Photos censored by photos returned with black-outs on the profile of the SlutWalk of Belo Horizonte.

Another case which has an even higher profile is that of the journalist Luka Franca whose photo, in which she appears bare-breasted next to her daughter, “was denounced as ‘unsuitable content’ and Facebook agreed with the complaints, barring future posts and messages between the journalist and her friends”, explained [pt] Manu Barem, who blogs for Jezebel:

Mas aí veio a rebeldia: seus amigos compartilharam a foto centenas de vezes na rede social como forma de contestar a postura adotada pelo Facebook em relação ao ativismo de Luka.

But then the rebellion came along: Franca’s friends shared the photo hundreds of times on their social network as a protest against the stance taken by Facebook in relation to Luka’s activism.

Pedrão Ribeira Nogueira, was one of those who posted the photo of Luka on Facebook, and ended up being censored himself.

Photo of Luka Franca deleted by Facebook and jokingly posted “censored”, by Pedrão Nogueira.

Photo of Luka Franca deleted by Facebook and jokingly posted “censored”, by Pedrão Nogueira.

The activist herself wrote [pt] on her blog:

Para se retirar uma imagem ou publicação do ar é preciso que esta seja denunciada ao Facebook, mas quando se faz isso o próprio site indica que a imagem pode não ser retirada, justamente por causa do código de boa vizinhança que eles estabelecem – só lembrar que eles incluíram no código a questão da amamentação e das obras clássicas com nudez – ou seja, antes qualquer imagem era considerada pornografia, hoje o que não consta na lista de exceções do FB é suspenso e com 3 suspensões você é expulso da rede social, quase um colégio marista…

An image or publication has to be complained about for it to be taken offline, but when this happens, the site itself indicates that it is possible that the image will not be removed, simply because the ‘good neighbourhood’ code which they have set up is being cited.  It’s worth remembering that before images are deemed to be pornographic, exceptions will include images of breast-feeding and classical art featuring the nude body, for example.  If you do infringe the code you are suspended.  After three suspensions, you are expelled from the social network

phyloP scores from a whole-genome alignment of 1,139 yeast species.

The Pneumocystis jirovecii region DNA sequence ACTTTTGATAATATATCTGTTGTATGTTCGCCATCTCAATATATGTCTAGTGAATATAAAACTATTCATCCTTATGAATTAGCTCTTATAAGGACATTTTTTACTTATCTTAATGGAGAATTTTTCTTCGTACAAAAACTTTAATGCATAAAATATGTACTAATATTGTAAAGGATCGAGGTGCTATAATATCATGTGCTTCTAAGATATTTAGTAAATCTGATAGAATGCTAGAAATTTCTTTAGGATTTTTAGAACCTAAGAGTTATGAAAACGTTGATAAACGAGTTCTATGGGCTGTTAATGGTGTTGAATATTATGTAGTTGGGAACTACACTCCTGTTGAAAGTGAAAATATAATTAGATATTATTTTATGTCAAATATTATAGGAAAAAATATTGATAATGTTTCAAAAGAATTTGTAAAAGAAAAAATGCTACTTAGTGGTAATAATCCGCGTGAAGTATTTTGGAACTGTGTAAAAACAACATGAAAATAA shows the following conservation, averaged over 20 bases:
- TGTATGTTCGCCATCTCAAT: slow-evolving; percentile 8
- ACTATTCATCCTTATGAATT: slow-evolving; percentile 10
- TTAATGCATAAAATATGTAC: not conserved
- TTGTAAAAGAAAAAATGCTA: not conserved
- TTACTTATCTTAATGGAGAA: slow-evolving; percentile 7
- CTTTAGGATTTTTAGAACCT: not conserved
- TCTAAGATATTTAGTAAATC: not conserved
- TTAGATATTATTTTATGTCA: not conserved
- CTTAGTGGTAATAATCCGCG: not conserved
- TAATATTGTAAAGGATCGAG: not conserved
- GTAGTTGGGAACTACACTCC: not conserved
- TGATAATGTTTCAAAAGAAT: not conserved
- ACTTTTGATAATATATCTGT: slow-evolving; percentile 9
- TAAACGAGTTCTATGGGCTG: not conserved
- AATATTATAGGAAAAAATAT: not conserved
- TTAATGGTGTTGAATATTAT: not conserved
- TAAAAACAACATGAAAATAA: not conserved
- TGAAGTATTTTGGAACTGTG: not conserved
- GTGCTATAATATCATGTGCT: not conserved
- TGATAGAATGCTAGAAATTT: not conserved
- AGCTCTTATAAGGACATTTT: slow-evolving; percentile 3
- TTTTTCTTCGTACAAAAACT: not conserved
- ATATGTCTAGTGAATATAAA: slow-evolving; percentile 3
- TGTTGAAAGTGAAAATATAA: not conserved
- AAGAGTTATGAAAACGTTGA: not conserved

Franca still remembers a previous case of suspension from Facebook – that of the activist Kalu, banned for posting a picture of herself breastfeeding.  In a similar way, she condemns the case of the Occupy São Paulo activist, Paula Lion, who was suspended for posting photos of women with uncovered breasts in the São Paulo SlutWalk.

Photo of  Paula Lion, censored by Facebook.

Photo of  Paula Lion, censored by Facebook.

Discussing the concept of the SlutWalk, professor and activist Maíra Kubik Mano said [pt]:

Dentro desse contexto de afirmação da liberdade e do corpo como um campo de batalha política, algumas manifestantes optaram por sair às ruas com os seios descobertos. Uma provocação, claro, para mostrar que a mulher não deve ser objeto de desejo 24 horas por dia, como querem as propagandas de cerveja.

Within the context of affirming liberty and of the human body as a political battleground, some protestors choose to go out on the streets with uncovered breasts.  It’s a provocation, of course, to demonstrate that a woman should not be an object of desire 24 hours a day, in the way that the advertisers of beer would like it to be.

She finishes:

Entendo que a empresa tenha uma política que proteja sua rede, por exemplo, de pedófilos. Mas faltou um bom discernimento para perceber a diferença entre protesto e pornografia.

I understand that Facebook has a policy which protects the social network from paedophiles, for example.  But we have to be able to distinguish the difference between protest and pornography.

All the censored photos were considered by Facebook to constitute “nudity and pornography

Facebook has a strict policy against the distribution of pornography and imposes limitations on exhibiting nudity.  In the same way, we have to respect the rights of people to share content of personal importance to them – be it photos of sculpture, such as Michaelangelo’s “David”, or family photos of a mother breastfeeding her baby.

Facebook, the website of public sharing, clearly does not make a distinction between “gratuitous” nudity, pornography and social activism.